What is the next book that you are working on and when will it be available?
I’m currently working on a sequel to my first novel, The Autobiography of Charlie Lord. The book’s working title is The Apocalypse of Charlie Lord, and takes place in California against a backdrop of pandemic, fire, and other environmental catastrophes. It’s a comedy. Publication date late 2020.
It’s 1978, and for recent college graduate Peter Strafe, the path to enlightenment zigzags absurdly through his mother’s basement, a disaster-prone New Jersey glue factory, the Coconuts strip club, a sports arena that offers ten-cent beer night, dog ownership, the Museum of Modern Art, his girlfriend’s bedroom, a tornado, and (of course) California. In an attempt to make sense of the absurdity around him Strafe begins studying Zen Buddhism and practicing meditation atop tank trucks as they fill with glue. His foray into the world of Zen leads him to discover his inner writer. He writes poetic Zen gems like “We be” and “I shy” before moving on to wonderfully bizarre short stories and epic genre-bending novels that span continents and solar systems. Of course, all this growth has Strafe headed straight for a crossroads– company man for the American Starch and Adhesive factory or Zen Master writer?
The Bit Dance follows a teen genius who must outwit an ex-KGB agent who uses a cutting edge toy for nefarious purposes. What was the inspiration for the setup to this thrilling story?
I have spent 30 years as an IT professional. That provided the technical facet to the story. The fascination with bees and their built-in intelligence comes from my uncle, Fred Ingram. He kept bees to support his fruit trees. He knew a lot about bees and spent time talking to me about them. That has always been in the back of my mind stewing among my technology-oriented thoughts. It all kind of emerged as a complete stew in this book.
Kayla is a intriguing and well developed character. What were some ideas that guided her development?
Thank you for the kind words about Kayla. I lean hard on my characters to drive my stories. They are of utmost importance and their internal drive, motives, and personalities have to take precedence over my own. Sometimes, that ends up in an argument inside my head. It’s one I have to let the character win. Kayla started out in early drafts as a male of the same age. I have two daughters, both older than Kayla. The struggles I have had trying to drive my girls to be the most they can be in a world that isn’t always easy for females while simultaneously being a loving father that allows them to be themselves drove me to change that character to a female. The whole father-daughter challenge is complex and can be even more so if a father is a driven personality and the daughter has skills of her own that may lead her in multiple directions. I think it added a lot to the story.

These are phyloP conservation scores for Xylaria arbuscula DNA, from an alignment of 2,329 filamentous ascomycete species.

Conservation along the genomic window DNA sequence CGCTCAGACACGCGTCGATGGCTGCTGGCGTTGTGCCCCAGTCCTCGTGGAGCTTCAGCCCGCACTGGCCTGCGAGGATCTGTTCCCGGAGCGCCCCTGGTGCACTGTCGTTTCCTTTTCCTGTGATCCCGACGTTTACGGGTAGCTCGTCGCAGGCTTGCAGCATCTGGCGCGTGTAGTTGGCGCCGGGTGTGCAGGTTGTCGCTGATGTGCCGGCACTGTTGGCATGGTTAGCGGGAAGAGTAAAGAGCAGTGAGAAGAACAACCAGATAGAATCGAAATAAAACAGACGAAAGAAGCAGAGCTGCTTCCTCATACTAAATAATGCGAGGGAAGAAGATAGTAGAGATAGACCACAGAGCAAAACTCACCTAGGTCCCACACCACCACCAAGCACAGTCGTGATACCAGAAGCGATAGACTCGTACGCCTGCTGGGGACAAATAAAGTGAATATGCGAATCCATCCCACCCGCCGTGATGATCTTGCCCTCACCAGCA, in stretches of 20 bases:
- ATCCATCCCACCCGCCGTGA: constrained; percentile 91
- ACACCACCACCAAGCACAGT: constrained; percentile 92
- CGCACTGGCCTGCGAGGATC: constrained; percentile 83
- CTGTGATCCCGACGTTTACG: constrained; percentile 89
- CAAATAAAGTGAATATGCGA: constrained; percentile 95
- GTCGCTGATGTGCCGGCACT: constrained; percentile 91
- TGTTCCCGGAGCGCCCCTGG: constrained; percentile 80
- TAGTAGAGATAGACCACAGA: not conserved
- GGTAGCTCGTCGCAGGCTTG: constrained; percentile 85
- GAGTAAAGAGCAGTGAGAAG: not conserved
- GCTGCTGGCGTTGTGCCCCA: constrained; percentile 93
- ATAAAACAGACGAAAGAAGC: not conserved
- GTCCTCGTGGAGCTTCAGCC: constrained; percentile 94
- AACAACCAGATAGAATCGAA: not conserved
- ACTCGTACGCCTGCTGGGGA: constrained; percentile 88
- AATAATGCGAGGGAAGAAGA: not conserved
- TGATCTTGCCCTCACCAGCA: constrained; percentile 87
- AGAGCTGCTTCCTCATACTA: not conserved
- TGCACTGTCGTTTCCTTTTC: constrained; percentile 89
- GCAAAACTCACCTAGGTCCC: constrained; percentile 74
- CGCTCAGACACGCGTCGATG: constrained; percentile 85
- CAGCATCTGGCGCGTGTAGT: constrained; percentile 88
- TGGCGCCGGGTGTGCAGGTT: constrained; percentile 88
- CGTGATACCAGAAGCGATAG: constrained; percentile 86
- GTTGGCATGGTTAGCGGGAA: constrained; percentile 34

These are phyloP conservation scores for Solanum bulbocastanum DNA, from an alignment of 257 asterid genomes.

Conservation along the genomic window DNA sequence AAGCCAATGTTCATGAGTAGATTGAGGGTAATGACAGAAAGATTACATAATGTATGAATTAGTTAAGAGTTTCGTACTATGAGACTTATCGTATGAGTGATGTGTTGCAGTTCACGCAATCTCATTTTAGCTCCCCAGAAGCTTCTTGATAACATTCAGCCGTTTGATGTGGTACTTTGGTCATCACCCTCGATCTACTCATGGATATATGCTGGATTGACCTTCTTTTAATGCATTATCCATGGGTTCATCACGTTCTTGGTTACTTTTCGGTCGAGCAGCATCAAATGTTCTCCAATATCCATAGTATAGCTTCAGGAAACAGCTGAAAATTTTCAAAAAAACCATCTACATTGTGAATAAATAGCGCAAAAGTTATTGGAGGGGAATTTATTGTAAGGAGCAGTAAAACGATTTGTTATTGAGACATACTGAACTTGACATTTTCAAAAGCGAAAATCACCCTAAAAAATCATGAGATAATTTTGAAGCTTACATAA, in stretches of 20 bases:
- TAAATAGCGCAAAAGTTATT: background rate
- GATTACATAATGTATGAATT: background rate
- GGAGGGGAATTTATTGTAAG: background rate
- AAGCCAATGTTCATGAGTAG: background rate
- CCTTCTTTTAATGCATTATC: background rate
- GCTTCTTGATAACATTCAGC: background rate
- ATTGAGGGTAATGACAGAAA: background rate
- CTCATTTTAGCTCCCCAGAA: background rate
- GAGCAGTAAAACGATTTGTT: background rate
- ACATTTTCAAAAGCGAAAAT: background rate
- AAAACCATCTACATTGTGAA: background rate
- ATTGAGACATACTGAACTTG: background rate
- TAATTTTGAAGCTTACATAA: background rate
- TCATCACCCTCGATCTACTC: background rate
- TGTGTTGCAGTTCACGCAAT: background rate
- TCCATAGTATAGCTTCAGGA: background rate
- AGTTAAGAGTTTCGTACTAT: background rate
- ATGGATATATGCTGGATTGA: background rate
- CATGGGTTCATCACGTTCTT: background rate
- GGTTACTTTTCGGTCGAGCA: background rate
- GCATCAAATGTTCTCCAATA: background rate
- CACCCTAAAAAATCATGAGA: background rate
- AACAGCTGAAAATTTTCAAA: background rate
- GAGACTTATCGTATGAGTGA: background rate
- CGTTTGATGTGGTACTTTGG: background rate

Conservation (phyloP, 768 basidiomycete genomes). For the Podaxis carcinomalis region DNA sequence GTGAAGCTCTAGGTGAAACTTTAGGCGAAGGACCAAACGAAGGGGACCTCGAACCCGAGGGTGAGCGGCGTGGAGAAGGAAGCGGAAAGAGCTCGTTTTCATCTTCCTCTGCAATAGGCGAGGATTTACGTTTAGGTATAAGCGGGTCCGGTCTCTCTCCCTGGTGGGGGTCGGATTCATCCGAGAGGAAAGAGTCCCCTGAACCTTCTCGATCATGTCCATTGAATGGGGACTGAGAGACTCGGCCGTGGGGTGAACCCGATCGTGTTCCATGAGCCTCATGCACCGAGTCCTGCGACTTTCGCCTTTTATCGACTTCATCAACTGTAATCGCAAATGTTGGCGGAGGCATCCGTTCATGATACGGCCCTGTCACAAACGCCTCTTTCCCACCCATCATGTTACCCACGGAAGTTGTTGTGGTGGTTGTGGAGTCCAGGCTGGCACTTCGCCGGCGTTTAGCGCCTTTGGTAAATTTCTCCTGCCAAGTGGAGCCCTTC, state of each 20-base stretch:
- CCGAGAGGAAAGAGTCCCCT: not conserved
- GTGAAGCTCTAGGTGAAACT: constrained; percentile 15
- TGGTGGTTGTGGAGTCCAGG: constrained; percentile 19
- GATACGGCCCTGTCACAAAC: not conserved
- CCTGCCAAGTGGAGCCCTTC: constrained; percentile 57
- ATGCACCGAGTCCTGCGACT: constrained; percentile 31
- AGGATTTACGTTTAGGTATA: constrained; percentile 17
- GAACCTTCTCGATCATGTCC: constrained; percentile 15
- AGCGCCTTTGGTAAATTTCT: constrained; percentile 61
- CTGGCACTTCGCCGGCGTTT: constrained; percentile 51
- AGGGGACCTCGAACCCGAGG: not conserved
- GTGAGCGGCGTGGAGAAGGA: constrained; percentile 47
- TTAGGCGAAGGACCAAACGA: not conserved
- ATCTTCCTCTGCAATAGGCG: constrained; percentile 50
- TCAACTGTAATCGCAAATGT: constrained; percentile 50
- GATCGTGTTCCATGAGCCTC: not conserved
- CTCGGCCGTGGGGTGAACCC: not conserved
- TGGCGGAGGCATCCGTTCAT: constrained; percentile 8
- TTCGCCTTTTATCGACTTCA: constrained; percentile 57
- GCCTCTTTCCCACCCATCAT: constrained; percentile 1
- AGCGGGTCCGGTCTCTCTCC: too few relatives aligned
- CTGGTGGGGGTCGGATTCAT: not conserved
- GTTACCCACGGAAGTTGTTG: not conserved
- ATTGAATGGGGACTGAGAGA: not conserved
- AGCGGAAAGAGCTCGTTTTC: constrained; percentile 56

I enjoyed the technological explanations you provided for the eBots. What kind of research did you undertake for this book to get these as accurate as possible?
I did a lot of reading about the Bees Algorithm to understand how it is being used for real-life applications today. I also had to dig into a lot about how communication technologies like Bluetooth work. Other things like the technology borrowed from robotic vacuum cleaners and file-sharing technology used by social media is pretty easy to research, but it does take time to get it right. I also made sure that the history around the KGB and other Soviet-era topics was right. Koslov’s back-story had to be convincing. The car he drove is real. The explosives he used were thoroughly researched. The history of the KGB and the crumbling of the old Soviet Union is all accurate. The sniper rifle mentioned in the story is real and accurately described as well. When you write stories that might attract sci-fi fans, you have to realize that they are picky people when it comes to realism – or at least the suspension of disbelief.
What is the next book that you are working on and when will it be available?
I am working on a young adult-oriented fantasy novel set in 1976. The protagonists are 11-year-olds (a boy and a girl). It centers around the concept of multiple universes and a means to travel between them. It’s slow going because my day job still dominates my life. If I could earn enough from writing to pay the bills, I could change all of that. That story is probably around 40% of the way to first draft. I’m hoping to have it out before the end of this year. The working title is Talisgate. I wrote one book before The Bit Dance. It’s called Motes. It’s a first-contact kind of story with an unusual twist. You can find it on Amazon.